603 Kimbark, in 1902, was owned by Mrs. Mary L. Carr, who was an interesting person in her own right, deserving more attention in a future article, I hope (One subject seems to lead to another!) Mrs. Carr was the national president of the largest women's organization in the USA at the time, the Women's Relief Corp (WRC) and also ran on the Democratic ticket for state representative in 1904. Needless to say, it was very rare to have a woman on the state government ballot back then.
In August 1902, Mrs. Carr leased her house to Miss Laura Atkinson of Colorado Springs and a Miss German from Denver, to be operated as a hospital. The newspaper welcomed the hospital, noting that patients would not need to go to Boulder or Denver anymore. It's not clear how successful this hospital was, but it was listed two years later in the 1904 phonebook. Despite the same name, it appears unrelated to the formation of the future and permanent Longmont Hospital at 4th & Coffman.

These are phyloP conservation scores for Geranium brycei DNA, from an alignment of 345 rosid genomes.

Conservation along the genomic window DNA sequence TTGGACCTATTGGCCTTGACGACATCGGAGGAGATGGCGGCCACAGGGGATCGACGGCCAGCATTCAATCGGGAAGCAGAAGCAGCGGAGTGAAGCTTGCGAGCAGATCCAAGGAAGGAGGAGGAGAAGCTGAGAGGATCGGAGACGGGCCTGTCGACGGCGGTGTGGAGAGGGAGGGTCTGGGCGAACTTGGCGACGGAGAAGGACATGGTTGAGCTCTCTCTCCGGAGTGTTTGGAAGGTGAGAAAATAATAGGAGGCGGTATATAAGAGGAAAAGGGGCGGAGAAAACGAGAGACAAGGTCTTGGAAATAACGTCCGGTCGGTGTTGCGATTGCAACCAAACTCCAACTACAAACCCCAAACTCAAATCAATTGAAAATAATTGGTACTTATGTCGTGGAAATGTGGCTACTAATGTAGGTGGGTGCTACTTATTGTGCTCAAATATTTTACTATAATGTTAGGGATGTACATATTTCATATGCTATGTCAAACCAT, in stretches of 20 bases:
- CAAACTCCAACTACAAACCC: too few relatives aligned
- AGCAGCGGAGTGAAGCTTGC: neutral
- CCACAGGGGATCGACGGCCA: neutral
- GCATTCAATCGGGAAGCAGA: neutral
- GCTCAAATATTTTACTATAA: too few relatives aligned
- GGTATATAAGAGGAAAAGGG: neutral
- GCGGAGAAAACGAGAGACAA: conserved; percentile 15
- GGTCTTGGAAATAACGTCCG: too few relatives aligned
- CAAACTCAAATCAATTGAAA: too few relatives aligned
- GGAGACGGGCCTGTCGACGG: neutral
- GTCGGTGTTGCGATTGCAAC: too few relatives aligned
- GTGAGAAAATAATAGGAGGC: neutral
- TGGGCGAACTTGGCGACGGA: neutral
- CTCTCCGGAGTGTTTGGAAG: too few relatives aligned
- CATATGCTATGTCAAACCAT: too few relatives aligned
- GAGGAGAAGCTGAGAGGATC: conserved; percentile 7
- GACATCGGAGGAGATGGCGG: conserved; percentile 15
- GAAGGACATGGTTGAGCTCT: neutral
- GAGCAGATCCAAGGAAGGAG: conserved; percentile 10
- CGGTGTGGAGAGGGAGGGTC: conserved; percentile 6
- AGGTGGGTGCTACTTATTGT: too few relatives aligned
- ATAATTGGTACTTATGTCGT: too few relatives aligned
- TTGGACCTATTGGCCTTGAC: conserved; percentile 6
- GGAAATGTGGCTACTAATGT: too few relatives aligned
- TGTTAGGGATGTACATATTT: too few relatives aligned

One more hospital apparently existed in Longmont, before the first-class one opened in 1907: the newspaper notes in 1904 that a new hospital was created above some doctor's offices on Main Street.
The complete Longmont hospital timeline looks like this (so far):
- Longmont Hospital (1902 - ?). 603 Kimbark
- Mystery Main Street hospital (1904- ?) mentioned above.
- Longmont Hospital (1907-1961). 4th and Coffman.
- St. Vrain Hospital
- 320 Bross (1915 - 1921)
- 502 Collyer (1921-1929). See pictures below.
- 303 Coffman (1929-1950). This is the Dickens House, or now called the Dickens Manor apartment house.
- Longmont United Hospital (LUH) (1959-present). Mountain View Avenue. Spawned from Longmont Hospital.
- Longmont Clinic (1961- present). Mountain View Avenue. Also spawned from Longmont Hospital.
Just a few blocks away from the 603 Kimbark hospital site is the Mead House at 502 Collyer, the home of the St. Vrain Hospital for a few years in the 1920's. This historic building today:
Update: Carr Park in Longmont is actually named after Mr. Byron Leander Carr (1842-1899) and Mary Lord Carr (1837-1933).